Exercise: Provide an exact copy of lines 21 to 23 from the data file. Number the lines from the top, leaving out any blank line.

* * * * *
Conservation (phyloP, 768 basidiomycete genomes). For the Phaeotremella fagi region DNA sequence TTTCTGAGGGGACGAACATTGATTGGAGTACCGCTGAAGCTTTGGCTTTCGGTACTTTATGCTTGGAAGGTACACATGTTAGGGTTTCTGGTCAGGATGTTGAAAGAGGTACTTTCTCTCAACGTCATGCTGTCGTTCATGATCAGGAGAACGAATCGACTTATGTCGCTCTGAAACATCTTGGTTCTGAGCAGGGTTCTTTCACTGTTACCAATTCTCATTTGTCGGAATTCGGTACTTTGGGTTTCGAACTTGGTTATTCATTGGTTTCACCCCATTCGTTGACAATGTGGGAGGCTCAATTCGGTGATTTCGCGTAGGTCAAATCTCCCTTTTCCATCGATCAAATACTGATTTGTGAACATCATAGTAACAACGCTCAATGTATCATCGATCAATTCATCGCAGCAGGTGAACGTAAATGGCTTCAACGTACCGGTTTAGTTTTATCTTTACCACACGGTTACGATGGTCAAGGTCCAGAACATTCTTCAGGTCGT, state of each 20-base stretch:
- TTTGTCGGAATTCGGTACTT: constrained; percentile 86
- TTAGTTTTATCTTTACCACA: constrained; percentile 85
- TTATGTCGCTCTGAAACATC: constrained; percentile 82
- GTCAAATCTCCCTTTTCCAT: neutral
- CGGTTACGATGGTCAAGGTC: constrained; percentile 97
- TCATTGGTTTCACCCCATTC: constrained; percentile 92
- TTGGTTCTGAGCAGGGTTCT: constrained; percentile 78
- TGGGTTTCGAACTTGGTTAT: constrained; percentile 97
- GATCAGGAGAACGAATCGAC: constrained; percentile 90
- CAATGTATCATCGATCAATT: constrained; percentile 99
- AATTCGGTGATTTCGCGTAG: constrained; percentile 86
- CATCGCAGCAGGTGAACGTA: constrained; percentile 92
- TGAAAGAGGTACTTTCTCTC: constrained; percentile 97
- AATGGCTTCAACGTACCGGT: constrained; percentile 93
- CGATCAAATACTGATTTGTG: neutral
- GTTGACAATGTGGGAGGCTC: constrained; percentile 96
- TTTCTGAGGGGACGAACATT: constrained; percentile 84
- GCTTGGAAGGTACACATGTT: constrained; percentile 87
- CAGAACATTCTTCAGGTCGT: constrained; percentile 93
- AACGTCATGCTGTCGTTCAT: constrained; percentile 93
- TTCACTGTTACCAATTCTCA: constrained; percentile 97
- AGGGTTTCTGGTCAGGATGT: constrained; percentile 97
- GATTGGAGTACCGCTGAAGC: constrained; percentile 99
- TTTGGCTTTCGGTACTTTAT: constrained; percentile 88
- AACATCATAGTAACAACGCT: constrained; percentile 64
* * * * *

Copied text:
- AACGTCATGCTGTCGTTCAT: constrained; percentile 93
- TTCACTGTTACCAATTCTCA: constrained; percentile 97
- AGGGTTTCTGGTCAGGATGT: constrained; percentile 97